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Slide 7- 52 Example Solving a System Using Inverse Matrices

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Slide 7- 53 Example Solving a System Using Inverse Matrices

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Slide 7- 54 Multivariate Linear Systems and Row Operations Page 602

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Slide 7- 55 Multivariate Linear Systems and Row Operations Page 602

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Slide 7- 56 Multivariate Linear Systems and Row Operations

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7.4 Partial Fractions

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Slide 7- 58 Quick Review

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Slide 7- 59 What you’ll learn about Partial Fraction Decomposition Denominators with Linear Factors Denominators with Irreducible Quadratic Factors Applications … and why Partial fraction decompositions are used in calculus in integration and can be used to guide the sketch of the graph of a rational function.

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Slide 7- 60 Partial Fraction Decomposition of f(x)/d(x)

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Slide 7- 61 Example Decomposing a Fraction with Distinct Linear Factors

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Slide 7- 62 Example Decomposing a Fraction with Distinct Linear Factors

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Slide 7- 63 Example Decomposing a Fraction with an Irreducible Quadratic Factor

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Slide 7- 64 Example Decomposing a Fraction with an Irreducible Quadratic Factor

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7.5 Systems of Inequalities in Two Variables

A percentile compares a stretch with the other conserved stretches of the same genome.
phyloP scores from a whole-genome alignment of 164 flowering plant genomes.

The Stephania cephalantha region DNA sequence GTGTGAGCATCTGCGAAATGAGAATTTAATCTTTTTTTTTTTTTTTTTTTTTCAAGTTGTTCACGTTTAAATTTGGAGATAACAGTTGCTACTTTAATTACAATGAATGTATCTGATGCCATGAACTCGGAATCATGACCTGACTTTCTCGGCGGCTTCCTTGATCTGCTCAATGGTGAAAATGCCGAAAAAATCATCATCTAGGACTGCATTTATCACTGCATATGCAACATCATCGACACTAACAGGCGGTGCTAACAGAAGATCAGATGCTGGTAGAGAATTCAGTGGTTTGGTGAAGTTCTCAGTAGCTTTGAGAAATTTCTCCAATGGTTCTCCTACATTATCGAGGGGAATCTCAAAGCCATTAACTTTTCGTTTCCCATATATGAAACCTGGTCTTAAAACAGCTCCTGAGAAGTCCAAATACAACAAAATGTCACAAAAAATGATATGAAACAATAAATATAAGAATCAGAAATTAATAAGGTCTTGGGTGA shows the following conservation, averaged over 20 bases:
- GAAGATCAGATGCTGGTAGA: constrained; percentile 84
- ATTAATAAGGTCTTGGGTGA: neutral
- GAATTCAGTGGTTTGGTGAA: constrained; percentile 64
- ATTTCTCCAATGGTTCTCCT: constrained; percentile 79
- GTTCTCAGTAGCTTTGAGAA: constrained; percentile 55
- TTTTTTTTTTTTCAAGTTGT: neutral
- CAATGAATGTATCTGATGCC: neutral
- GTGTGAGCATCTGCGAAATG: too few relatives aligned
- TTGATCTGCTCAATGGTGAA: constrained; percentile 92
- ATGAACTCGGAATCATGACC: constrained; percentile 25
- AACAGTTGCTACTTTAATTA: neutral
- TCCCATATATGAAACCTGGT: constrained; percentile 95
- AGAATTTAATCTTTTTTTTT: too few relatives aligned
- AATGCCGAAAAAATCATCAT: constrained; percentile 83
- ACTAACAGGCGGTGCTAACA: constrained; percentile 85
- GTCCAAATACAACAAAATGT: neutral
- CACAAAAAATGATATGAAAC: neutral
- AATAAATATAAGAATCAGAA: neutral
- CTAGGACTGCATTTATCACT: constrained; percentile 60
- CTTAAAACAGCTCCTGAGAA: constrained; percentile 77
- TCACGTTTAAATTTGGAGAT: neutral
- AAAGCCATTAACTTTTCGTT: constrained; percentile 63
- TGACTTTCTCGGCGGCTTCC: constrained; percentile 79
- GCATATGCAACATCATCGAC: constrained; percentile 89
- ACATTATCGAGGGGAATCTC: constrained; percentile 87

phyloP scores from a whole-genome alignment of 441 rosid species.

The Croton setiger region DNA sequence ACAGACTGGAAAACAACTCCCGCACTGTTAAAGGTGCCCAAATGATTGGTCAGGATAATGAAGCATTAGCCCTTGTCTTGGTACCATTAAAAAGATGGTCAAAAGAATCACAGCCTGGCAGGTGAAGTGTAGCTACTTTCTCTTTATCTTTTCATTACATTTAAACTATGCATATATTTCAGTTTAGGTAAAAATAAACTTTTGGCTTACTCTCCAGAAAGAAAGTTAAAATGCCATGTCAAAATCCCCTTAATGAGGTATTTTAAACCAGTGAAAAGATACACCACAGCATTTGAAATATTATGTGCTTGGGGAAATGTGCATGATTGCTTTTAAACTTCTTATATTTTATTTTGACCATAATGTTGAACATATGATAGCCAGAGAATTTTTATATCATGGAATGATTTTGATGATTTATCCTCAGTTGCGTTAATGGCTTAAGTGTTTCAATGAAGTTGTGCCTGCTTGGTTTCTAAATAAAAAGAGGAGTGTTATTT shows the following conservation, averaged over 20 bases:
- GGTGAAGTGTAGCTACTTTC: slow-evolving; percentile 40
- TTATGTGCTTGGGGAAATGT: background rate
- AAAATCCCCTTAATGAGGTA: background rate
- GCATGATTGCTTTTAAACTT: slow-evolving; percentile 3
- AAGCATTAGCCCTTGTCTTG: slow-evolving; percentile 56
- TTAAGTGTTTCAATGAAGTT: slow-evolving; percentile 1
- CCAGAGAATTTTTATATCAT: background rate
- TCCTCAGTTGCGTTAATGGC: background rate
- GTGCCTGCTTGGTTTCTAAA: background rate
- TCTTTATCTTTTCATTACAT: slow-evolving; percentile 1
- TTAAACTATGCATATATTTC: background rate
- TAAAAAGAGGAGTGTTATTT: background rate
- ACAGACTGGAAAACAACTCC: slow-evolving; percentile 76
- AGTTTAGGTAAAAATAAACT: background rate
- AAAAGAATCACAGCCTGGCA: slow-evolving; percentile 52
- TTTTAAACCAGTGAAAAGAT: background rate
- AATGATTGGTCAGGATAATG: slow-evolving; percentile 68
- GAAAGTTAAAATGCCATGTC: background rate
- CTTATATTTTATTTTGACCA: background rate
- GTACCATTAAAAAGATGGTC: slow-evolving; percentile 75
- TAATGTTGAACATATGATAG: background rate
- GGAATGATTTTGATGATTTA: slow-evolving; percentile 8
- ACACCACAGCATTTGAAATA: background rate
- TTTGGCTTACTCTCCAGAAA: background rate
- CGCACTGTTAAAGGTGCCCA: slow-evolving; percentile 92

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Slide 7- 66 Quick Review Solutions

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Slide 7- 67 What you’ll learn about Graph of an Inequality Systems of Inequalities Linear Programming … and why Linear programming is used in business and industry to maximize profits, minimize costs, and to help management make decisions.

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Slide 7- 68 Steps for Drawing the Graph of an Inequality in Two Variables 1. Draw the graph of the equation obtained by replacing the inequality sign by an equal sign. Use a dashed line if the inequality is. Use a solid line if the inequality is ≤ or ≥. 2. Check a point in each of the two regions of the plane determined by the graph of the equation. If the point satisfies the inequality, then shade the region containing the point.

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Slide 7- 69 Example Graphing a Linear Inequality

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Slide 7- 70 Example Graphing a Linear Inequality

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Slide 7- 71 Example Solving a System of Inequalities Graphically

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Slide 7- 72 Example Solving a System of Inequalities Graphically

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Slide 7- 73 Chapter Test

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Slide 7- 74 Chapter Test

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Slide 7- 75 Chapter Test

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Slide 7- 76 Chapter Test

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Slide 7- 77 Chapter Test Solutions

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Slide 7- 78 Chapter Test Solutions

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Slide 7- 79 Chapter Test Solutions

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Slide 7- 80 Chapter Test Solutions